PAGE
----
A political party can have a set of policies and brand promotion that either gain sympathy amongst new layers of the electorate or that stick to core principles, keeping the core happy, but one cannot have one that fails both tests and appear credible. There could be no warrant for such policies. Matters may change by 2013, and IMO, if the government gets the NBN and carbon price measures in place with a minimum of trouble, and suffers no other major setback during the next two years they will be slightly in front of the game — they will have given the supporters something to defend. At this stage though, they’ve behaved as if there are no major differences culturally between them and the LNP. They’ve tried to outflank them on asylum seekers, small Australia, gay marriage and on surplus budgets. They’ve offered serious compensation to big polluters, backtracked on the Murray Darling and water allocations, are energetically pursuing war in Afghanistan and big defence spending. They’ve backed down on live exports. They are schmoozing the Murdochracy with talk of Sky getting the Australia TV rights and by allowing the ABC to be a coalition echo-chamber, and pretty much won’t even slap people down when their leader is called a liar.

    Right now, they aren’t marking out a lot of disinctive space for themselves. I hear that you are feeling upset and defensive, but your anger would be better directed at those who have abandoned principles without even securing the upside of such Faustian bargains.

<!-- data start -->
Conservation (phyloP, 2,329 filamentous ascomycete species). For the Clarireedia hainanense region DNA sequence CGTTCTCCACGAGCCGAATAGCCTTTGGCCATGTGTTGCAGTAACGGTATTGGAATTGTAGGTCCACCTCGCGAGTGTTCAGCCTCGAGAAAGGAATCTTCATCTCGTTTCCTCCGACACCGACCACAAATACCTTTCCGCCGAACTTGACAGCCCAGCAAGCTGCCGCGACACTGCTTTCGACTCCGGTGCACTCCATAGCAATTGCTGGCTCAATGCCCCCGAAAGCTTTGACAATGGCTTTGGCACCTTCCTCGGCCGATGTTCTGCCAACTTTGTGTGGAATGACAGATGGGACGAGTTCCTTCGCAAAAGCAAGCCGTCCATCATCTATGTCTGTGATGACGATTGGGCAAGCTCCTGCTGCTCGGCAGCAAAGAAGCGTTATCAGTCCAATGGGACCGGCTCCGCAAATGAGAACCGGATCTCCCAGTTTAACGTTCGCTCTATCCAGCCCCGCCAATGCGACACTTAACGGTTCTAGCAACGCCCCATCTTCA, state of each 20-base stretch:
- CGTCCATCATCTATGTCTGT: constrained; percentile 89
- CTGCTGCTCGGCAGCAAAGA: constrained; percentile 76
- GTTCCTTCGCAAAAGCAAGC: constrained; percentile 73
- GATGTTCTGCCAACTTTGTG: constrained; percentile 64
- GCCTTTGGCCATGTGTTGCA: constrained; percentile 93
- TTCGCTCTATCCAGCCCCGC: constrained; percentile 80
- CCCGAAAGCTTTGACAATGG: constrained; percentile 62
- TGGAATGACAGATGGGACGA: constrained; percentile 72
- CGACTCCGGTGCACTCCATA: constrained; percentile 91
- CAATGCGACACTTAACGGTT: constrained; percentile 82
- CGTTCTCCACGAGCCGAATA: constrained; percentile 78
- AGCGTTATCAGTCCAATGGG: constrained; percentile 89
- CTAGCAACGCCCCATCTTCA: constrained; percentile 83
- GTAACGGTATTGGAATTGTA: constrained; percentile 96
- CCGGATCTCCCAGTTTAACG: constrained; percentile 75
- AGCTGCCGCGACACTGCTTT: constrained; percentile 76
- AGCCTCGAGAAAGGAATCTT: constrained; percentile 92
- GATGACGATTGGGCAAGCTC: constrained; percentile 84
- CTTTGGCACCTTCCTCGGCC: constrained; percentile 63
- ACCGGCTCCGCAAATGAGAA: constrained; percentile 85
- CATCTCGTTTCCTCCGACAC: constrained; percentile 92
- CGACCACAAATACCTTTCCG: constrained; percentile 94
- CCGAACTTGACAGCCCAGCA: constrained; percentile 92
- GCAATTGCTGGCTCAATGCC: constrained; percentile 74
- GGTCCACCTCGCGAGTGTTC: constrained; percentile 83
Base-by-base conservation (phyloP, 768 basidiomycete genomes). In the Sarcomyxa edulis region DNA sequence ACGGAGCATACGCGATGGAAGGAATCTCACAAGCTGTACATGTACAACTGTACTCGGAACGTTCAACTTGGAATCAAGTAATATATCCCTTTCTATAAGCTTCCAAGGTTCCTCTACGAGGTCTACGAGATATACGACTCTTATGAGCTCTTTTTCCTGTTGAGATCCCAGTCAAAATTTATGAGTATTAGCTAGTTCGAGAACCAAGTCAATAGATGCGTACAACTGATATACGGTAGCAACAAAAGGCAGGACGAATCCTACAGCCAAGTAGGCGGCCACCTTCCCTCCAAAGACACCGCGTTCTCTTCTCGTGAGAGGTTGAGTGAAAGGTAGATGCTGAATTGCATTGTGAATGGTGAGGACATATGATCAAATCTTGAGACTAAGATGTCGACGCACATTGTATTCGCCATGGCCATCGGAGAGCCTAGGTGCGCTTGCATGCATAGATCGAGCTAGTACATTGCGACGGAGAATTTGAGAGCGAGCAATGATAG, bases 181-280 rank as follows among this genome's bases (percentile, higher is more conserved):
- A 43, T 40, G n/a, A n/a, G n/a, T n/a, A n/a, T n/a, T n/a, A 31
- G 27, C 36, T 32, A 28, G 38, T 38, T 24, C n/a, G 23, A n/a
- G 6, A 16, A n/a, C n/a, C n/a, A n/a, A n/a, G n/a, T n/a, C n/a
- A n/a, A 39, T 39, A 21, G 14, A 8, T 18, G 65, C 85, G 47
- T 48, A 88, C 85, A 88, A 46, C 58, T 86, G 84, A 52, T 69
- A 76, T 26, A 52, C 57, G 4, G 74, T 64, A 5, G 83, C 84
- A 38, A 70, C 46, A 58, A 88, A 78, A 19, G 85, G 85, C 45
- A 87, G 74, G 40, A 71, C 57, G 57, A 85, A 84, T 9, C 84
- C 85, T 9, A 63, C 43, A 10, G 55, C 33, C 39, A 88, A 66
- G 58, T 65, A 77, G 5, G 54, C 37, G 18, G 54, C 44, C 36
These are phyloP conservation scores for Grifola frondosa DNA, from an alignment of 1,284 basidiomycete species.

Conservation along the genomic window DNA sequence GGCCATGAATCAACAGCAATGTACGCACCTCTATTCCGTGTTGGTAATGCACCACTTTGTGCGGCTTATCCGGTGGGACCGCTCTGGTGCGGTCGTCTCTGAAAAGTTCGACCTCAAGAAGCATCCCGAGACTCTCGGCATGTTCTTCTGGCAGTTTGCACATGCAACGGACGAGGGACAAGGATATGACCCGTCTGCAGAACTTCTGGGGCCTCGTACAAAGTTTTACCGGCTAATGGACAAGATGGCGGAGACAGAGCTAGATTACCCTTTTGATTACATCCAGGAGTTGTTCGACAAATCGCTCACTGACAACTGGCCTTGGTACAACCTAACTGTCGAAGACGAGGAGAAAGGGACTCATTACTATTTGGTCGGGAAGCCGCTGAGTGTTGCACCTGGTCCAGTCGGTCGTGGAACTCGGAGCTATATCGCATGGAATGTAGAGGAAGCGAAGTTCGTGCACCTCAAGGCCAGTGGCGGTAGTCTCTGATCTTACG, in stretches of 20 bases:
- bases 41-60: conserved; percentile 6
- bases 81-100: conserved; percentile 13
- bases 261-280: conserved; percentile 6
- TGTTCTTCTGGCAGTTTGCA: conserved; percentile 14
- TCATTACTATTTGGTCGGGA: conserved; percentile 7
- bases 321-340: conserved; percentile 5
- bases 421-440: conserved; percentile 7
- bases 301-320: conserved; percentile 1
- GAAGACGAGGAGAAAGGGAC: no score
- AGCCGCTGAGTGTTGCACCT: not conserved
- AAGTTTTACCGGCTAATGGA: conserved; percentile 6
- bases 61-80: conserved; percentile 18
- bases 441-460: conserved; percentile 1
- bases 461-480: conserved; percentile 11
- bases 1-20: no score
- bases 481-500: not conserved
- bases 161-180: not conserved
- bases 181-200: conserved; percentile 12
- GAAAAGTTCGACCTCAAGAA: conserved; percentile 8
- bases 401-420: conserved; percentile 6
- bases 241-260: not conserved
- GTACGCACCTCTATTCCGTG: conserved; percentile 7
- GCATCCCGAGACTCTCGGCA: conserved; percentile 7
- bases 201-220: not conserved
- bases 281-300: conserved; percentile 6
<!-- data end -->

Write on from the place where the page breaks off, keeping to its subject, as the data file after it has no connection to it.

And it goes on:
7. Hogarth

    I’d like to take issue with your analysis of the “cattle torture porn” fiasco.

    A cut through the curtain reveals organisations not concerned with animal welfare, but dogmatic supporters of a “live export” ban at any cost.

    The initial “shock value” was confined to the conditions animals endured while crossing the ocean. When this was neutered (the animals are gaining weight on the trip), they turned there attention to random outlier abattoirs.

    Instead of screaming for better conditions on the killing floor, the true agenda was revealed with incessant calls for a “total ban”.

    Predictably, the government went for the buy in. I was quite surprised and frankly proud with the initial level headed response of denying animals to the horror shops.

    Could it be that Kevin’s dream of “outcome based policy” was being implemented as the facts where laid out and options considered?